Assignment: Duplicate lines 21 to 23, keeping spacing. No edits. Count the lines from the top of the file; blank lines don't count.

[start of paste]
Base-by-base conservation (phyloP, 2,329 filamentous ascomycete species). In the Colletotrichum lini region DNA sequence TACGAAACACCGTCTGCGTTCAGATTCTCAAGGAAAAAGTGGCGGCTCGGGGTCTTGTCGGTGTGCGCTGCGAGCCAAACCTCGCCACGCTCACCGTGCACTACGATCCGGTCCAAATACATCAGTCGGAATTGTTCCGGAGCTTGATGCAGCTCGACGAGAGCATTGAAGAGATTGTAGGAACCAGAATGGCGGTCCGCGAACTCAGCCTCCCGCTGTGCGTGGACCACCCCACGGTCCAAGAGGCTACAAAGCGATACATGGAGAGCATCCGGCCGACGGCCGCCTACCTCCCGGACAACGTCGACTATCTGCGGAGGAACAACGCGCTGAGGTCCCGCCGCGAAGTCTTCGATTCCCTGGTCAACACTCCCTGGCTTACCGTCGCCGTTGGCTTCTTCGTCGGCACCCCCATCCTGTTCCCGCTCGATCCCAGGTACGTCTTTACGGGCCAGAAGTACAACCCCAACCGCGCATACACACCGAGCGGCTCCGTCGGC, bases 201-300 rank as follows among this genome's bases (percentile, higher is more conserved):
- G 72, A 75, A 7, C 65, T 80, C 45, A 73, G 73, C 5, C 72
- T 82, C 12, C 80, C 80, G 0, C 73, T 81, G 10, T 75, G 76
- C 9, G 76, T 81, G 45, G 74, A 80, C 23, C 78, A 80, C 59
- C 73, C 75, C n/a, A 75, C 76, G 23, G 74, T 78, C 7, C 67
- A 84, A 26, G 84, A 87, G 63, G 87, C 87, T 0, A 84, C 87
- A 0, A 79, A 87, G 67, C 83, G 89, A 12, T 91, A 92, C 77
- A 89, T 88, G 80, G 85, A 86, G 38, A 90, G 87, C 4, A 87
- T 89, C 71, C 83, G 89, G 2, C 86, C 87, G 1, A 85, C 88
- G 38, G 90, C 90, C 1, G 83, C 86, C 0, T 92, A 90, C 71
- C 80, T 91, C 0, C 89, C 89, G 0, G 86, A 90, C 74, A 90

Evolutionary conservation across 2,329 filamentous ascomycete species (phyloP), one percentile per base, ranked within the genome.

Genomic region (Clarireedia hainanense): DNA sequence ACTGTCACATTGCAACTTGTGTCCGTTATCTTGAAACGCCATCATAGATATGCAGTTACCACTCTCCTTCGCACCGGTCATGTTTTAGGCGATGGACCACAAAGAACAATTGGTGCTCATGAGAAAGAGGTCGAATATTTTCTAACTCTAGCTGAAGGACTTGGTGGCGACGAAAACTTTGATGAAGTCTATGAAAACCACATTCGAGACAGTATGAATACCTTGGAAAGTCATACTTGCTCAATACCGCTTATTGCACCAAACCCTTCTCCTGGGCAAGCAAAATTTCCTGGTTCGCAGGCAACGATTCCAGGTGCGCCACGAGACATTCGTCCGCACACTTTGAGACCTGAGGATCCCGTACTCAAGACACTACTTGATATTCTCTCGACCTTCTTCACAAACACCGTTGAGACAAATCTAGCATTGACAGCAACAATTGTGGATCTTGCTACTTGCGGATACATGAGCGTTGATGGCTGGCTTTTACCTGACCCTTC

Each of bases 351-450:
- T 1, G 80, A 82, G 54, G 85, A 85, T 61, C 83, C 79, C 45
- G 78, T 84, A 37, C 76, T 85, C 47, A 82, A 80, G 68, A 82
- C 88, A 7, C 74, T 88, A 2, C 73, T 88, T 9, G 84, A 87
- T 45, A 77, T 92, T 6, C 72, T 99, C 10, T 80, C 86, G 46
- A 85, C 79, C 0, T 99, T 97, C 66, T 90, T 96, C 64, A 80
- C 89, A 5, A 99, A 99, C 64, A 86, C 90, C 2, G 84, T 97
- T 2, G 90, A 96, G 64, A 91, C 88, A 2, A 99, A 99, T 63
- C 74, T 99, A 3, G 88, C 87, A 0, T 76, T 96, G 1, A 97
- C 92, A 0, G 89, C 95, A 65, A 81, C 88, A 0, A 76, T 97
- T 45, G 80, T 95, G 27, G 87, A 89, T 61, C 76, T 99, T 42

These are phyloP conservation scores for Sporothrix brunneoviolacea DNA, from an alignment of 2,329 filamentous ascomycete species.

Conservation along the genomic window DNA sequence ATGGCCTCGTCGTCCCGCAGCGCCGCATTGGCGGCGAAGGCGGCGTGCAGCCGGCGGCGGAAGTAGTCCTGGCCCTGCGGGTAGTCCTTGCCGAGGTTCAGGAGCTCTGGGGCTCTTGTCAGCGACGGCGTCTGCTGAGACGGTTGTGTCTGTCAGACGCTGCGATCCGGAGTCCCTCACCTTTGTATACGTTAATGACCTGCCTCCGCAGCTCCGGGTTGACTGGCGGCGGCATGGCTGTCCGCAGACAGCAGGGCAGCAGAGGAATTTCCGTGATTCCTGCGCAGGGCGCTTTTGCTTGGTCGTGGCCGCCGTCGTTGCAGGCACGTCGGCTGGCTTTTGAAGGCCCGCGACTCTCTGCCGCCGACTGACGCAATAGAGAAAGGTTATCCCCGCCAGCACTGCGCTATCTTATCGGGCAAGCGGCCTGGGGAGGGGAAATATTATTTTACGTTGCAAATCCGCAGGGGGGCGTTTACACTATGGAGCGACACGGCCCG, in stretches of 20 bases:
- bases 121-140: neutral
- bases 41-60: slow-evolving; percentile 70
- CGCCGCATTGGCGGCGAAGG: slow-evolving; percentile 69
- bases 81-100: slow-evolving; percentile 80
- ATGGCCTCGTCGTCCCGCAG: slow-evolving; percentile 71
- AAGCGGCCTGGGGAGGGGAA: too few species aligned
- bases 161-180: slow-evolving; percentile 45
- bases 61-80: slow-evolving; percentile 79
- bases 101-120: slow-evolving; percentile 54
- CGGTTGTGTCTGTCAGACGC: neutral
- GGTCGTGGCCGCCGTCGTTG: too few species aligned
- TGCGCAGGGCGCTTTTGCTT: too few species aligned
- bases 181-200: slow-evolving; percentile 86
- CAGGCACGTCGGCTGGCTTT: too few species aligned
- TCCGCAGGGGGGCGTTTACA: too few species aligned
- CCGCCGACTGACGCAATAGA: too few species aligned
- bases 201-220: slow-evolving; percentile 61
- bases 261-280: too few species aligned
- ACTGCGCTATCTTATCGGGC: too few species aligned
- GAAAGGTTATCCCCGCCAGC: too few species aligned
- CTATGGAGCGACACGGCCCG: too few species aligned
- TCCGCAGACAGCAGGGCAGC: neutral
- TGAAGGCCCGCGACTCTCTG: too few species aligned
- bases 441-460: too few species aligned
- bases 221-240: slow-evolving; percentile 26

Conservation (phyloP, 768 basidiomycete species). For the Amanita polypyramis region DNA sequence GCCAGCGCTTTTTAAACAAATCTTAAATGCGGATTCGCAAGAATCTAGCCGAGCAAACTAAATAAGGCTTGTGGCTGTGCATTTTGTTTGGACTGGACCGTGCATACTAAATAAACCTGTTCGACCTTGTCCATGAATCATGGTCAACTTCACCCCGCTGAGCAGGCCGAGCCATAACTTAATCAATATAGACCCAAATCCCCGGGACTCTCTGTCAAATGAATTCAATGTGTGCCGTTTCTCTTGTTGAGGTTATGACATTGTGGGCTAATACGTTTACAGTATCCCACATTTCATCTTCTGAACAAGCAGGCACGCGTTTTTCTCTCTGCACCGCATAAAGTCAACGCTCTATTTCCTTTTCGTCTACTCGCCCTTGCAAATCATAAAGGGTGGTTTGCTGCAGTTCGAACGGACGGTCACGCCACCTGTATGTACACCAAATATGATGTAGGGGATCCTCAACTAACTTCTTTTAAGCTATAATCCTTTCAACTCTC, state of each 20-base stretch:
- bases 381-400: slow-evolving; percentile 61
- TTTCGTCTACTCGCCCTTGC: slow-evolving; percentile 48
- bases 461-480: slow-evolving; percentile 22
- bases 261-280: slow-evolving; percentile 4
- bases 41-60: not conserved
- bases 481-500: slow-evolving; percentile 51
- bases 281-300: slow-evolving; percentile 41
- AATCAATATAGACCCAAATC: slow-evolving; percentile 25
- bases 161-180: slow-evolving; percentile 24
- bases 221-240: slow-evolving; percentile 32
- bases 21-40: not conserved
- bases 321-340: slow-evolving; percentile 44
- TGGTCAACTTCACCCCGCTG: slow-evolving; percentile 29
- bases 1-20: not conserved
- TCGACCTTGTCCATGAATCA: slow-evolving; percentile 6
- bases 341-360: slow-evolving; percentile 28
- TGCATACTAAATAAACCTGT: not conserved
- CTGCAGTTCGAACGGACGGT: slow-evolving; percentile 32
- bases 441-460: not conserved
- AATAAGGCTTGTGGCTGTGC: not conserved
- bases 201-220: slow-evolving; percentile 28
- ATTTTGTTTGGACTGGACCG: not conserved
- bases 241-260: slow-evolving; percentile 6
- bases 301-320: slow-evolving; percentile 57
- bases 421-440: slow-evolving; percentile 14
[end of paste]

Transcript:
- T 2, G 90, A 96, G 64, A 91, C 88, A 2, A 99, A 99, T 63
- C 74, T 99, A 3, G 88, C 87, A 0, T 76, T 96, G 1, A 97
- C 92, A 0, G 89, C 95, A 65, A 81, C 88, A 0, A 76, T 97